by Dr. Ivan Eland
Since the September 11 attacks, real (inflation-adjusted) spending on defense has increased 23 percent, even when the whopping $250 billion bill for the wars in Afghanistan and Iraq is not included in the count. Even without those supplemental expenditures, the U.S. budget for national defense is an eye-popping $421 billion for fiscal year 2005, according to Chris Hellman of the Center for Arms Control and Non-proliferation. Many taxpayers assume that the ballooning budgets mean greater security, but the facts tell a different story.
Most conservatives often wrongly assume that the military and other security agencies spend money more effectively than governmental departments that administer social services. Unfortunately, the same incentives operate when the government manufactures guns as they do when it provides butter. For instance, although food stamp and public housing programs are ostensibly designed to benefit the poor, the biggest recipients of their welfare are probably the respective large agricultural corporations and housing contractors that profit from them. Similarly, most of the recent defense budget increases have little to do with fighting terrorists and more to do with providing welfare for politically connected defense contractors. These weapons makers, with the help of their congressional representatives, have cashed in on the post-9/11 climate of fear that has gripped the nation.
Companies who are essentially wards of the state—whether they are involved in defense, agriculture, housing, etc.—gain great benefits from the piles of taxpayer dollars shoveled their way. They spend much time and effort lobbying Congress and the president for more disguised welfare spending. In contrast, the cost of such government programs is spread out among hundreds of millions of taxpayers, who individually don’t have the time, energy or incentive to launch a counter-lobbying campaign.
There’s no doubt as to who’s going to win this battle. Congressional representatives know that highly organized (and often geographically concentrated) recipients of government largesse will vote and contribute to political campaigns more than the dispersed, unorganized payers of the bill. So government programs-whatever their nature—essentially transfer wealth from the less governmentally connected to the more politically powerful.
Many conservatives agree with such “public choice” analyses on domestic programs but naively believe that all government spending on defense is for legitimate purposes of national security. This is hardly the case. The defense budget is rife with weapon systems that are unneeded, perform poorly, or were designed to fight the now defunct Soviet Union. A few examples follow. After the dramatic decline of the only potent adversarial submarine threat, the U.S. Navy has designed and is producing a new generation of Virginia-class attack submarines. The Marines have sunk billions into developing the accident-prone V-22 tiltrotor transport aircraft, which is designed to take off and land like a helicopter but fly like a plane. Despite all of the billions slathered on the program, the aircraft’s design may be fatally flawed. The Air Force’s stealth F-22 fighter, originally designed to counter advanced Soviet fighters that were never built, has only a few remaining enemies to fight-a limited number of porkbusting congressional representatives. Finally, for all of the post-9/11 talk about the need for channeling more funds into human spying to thwart terrorists, those porkbusters recently have blown the whistle on a costly and redundant ultra secret spy satellite program.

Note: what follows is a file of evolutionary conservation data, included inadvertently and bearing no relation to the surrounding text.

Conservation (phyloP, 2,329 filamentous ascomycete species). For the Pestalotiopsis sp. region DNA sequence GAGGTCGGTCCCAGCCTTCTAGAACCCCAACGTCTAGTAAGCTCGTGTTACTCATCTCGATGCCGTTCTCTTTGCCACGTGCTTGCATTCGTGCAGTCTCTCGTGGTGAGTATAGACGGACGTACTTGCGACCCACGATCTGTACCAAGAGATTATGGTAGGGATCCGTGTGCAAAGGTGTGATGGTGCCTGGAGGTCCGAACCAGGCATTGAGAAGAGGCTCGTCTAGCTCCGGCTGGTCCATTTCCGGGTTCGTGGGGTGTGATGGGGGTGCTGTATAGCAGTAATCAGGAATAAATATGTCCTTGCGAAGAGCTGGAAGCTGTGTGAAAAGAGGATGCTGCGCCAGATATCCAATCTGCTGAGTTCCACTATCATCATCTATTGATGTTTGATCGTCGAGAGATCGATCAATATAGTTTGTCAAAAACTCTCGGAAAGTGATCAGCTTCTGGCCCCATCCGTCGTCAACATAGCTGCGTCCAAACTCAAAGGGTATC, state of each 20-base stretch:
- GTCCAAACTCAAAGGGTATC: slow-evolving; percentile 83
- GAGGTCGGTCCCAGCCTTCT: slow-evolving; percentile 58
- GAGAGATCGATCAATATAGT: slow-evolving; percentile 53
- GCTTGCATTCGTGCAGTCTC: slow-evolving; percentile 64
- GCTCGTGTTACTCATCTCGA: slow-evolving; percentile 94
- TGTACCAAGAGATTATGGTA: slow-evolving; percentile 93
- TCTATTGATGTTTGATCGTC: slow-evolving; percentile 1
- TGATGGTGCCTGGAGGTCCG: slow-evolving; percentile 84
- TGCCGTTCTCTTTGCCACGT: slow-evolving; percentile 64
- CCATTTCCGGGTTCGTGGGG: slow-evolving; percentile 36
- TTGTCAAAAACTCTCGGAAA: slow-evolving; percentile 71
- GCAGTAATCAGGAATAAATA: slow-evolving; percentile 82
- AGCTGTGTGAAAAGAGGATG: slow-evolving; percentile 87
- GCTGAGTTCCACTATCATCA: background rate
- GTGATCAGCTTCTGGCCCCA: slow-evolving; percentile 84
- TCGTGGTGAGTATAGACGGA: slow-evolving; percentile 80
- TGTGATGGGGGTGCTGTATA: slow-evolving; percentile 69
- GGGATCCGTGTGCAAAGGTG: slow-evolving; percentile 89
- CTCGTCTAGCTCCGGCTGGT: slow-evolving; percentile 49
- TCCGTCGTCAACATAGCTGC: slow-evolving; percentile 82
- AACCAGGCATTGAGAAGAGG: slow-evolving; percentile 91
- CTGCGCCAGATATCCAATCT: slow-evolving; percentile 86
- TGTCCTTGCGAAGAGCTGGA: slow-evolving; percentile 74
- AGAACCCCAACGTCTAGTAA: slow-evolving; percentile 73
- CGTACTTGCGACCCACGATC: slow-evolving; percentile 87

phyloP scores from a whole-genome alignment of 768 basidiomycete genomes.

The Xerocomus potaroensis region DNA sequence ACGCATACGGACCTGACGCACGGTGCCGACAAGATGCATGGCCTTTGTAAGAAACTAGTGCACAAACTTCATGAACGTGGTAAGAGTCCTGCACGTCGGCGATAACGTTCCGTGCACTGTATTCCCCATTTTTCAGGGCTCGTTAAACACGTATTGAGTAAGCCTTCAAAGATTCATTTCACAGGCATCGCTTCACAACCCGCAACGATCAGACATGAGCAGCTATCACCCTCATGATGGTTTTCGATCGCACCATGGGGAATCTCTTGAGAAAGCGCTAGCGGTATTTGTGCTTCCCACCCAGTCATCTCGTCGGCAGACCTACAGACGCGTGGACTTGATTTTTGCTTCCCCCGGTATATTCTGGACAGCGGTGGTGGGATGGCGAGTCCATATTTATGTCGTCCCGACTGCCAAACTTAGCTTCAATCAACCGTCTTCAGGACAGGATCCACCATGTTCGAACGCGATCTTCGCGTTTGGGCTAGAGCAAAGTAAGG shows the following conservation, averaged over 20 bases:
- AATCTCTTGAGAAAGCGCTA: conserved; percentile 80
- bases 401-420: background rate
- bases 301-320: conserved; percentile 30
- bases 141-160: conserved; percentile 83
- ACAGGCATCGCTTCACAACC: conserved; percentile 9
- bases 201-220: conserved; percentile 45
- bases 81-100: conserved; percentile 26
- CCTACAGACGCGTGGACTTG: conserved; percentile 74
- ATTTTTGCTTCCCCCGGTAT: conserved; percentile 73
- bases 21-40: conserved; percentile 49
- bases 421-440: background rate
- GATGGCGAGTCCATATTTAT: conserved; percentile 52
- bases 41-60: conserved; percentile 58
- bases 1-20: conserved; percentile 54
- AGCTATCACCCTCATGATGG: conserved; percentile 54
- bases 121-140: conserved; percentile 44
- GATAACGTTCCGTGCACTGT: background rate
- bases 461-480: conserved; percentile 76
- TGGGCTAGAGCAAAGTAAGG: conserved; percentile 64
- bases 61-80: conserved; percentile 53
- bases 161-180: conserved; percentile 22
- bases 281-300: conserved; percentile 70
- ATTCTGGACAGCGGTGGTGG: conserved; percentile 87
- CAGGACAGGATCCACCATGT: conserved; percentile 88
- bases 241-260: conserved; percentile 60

The average taxpayer-whether a hawk, a dove, or somewhere in between-should ask how these white elephants are contributing to countering the main threat—al Qaeda. They don’t. They merely provide welfare for constituent industries and unions that are far from poor. In fact, buying these unneeded systems takes money away from less glamorous, but more urgent, security needs-for example, armor for personnel and vehicles.
The only program that could make a half plausible case for use against rag tag terrorists and guerrillas is the V-22, which can transport Marines to fight in places without developed airfields. But the V-22 is costly, may not work at all, and has a mission that could be done with existing capable helicopters.
Merely throwing wads of cash at the politicized security bureaucracies does not ensure that the troops or the nation is protected.
Ivan Eland is Senior Fellow and Director of the Center on Peace & Liberty at The Independent Institute in Oakland, California, and author of the books The Empire Has No Clothes, and Putting "Defense" Back into U.S. Defense Policy. For further articles and studies, see OnPower.org.